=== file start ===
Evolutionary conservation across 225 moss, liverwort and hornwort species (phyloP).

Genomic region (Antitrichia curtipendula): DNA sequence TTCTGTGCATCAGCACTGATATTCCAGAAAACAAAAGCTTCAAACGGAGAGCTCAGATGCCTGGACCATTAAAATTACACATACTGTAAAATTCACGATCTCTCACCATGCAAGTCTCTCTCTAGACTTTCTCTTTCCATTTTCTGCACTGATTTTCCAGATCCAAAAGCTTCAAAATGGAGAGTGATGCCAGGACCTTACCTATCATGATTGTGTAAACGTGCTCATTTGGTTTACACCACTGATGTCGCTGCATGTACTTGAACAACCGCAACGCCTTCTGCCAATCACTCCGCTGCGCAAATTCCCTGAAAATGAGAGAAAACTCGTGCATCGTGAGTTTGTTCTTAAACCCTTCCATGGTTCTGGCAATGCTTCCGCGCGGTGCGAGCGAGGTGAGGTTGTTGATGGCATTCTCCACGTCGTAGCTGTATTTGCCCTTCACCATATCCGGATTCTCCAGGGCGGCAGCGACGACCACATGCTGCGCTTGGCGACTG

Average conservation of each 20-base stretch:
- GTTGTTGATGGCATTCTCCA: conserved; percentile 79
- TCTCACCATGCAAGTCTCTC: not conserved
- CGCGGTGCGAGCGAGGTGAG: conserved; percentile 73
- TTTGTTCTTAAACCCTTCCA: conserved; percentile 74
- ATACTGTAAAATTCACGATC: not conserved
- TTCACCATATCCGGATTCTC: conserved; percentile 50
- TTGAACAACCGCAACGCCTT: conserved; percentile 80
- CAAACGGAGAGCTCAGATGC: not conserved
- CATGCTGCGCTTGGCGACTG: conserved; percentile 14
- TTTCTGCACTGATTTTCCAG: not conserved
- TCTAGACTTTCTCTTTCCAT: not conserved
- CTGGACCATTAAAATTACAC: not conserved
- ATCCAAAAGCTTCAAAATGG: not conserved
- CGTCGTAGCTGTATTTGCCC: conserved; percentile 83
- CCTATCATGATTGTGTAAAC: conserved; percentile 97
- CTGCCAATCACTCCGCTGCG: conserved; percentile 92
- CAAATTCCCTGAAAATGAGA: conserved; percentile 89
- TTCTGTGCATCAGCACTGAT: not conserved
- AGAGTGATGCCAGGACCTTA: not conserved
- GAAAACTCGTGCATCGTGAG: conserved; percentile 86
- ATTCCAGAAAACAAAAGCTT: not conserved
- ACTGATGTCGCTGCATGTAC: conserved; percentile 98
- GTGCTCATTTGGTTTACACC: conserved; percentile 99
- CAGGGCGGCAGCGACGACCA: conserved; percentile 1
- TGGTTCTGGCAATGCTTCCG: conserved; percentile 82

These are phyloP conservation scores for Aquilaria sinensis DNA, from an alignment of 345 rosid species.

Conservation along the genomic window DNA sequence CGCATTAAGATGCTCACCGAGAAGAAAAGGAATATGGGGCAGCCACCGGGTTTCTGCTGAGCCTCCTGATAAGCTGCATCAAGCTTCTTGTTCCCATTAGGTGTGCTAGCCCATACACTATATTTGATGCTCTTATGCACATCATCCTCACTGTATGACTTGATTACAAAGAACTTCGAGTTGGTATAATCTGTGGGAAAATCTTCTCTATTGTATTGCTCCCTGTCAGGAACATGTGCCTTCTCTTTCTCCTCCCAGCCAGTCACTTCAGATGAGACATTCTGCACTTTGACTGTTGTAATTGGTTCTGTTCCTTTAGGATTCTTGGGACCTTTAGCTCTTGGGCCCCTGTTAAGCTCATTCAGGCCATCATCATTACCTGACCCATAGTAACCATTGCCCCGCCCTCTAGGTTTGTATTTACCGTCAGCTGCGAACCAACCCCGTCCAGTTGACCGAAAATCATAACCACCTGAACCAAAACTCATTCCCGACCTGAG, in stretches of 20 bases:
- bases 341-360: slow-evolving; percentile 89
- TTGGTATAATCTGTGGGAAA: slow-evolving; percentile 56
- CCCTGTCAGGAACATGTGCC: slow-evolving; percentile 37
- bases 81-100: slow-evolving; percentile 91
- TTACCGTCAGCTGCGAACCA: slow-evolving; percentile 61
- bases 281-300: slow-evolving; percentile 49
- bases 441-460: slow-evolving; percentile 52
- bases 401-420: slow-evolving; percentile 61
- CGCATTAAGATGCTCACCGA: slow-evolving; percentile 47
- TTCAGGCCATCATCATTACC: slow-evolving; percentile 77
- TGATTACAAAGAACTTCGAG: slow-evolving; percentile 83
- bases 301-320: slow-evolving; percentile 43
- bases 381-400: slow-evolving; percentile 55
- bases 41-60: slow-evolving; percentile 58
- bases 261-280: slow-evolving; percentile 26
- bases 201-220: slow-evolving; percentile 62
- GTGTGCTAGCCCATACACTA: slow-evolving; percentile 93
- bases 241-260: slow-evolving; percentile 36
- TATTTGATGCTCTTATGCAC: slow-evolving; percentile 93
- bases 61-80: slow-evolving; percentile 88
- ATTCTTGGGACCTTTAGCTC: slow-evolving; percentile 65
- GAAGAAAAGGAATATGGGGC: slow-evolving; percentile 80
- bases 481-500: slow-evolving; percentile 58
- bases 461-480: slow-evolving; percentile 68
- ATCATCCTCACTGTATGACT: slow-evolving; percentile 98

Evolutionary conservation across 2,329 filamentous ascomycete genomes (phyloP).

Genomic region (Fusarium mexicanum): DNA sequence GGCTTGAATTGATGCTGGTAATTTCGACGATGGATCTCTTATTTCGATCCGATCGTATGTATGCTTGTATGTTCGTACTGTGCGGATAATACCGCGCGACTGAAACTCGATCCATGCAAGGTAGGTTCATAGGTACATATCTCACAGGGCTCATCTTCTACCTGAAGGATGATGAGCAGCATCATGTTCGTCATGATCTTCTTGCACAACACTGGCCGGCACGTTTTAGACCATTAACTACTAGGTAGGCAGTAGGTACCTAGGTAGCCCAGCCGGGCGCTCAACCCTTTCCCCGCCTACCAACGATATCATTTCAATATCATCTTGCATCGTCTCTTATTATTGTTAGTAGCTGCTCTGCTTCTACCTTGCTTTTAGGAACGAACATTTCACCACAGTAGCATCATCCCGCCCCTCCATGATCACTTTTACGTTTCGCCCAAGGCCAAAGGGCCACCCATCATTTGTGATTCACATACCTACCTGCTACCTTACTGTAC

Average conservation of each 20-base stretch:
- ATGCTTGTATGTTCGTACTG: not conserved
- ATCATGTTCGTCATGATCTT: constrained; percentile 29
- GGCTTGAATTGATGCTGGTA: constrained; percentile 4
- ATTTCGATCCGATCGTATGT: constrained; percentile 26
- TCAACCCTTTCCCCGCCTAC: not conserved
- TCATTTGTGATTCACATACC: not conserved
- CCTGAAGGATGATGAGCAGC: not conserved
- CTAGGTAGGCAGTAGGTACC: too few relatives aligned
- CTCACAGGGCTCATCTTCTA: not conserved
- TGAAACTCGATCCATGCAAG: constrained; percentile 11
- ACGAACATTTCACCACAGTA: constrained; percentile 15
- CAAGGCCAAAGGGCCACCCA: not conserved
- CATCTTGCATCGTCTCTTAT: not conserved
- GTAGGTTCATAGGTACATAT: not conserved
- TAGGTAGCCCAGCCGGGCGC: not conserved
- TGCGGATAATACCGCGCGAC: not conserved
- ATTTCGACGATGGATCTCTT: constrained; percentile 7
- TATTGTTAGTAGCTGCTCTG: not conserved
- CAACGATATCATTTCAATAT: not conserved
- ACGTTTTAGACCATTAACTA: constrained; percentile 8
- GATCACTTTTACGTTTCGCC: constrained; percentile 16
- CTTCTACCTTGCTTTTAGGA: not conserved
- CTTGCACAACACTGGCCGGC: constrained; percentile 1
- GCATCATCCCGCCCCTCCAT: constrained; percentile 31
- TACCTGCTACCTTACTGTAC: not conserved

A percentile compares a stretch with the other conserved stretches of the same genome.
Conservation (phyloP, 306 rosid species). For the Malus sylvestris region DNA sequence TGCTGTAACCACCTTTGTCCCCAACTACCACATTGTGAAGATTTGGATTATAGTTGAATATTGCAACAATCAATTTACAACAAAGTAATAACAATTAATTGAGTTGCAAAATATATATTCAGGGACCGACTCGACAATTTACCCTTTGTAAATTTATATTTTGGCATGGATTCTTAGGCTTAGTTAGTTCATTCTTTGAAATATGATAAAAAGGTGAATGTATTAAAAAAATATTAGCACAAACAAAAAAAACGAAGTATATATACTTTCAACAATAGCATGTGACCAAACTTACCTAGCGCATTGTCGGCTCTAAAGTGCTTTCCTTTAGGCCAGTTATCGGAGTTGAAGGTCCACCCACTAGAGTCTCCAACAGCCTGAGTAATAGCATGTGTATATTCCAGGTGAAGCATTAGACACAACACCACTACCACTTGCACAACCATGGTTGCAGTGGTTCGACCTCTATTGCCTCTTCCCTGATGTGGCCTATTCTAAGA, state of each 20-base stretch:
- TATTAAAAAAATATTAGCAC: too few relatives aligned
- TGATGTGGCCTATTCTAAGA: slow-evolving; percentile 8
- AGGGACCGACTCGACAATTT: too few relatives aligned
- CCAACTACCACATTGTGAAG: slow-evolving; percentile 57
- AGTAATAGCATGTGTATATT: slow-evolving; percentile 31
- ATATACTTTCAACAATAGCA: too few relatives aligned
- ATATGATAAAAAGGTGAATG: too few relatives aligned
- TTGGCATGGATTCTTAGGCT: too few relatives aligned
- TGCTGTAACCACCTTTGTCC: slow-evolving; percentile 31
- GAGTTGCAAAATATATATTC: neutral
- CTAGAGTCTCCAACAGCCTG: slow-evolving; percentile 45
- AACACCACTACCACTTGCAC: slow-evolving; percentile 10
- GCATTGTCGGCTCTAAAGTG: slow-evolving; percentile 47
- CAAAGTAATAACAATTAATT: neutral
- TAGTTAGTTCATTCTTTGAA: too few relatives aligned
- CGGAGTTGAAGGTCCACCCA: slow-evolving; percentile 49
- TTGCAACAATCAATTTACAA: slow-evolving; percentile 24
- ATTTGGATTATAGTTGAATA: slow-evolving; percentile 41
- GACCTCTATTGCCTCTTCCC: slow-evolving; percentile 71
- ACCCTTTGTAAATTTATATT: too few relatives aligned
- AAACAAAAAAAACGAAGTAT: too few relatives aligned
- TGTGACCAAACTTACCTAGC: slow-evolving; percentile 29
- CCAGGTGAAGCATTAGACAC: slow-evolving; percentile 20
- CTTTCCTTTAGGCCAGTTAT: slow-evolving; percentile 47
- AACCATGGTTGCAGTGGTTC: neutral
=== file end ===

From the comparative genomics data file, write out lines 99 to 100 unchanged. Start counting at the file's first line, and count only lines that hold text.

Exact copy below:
- CAAAGTAATAACAATTAATT: neutral
- TAGTTAGTTCATTCTTTGAA: too few relatives aligned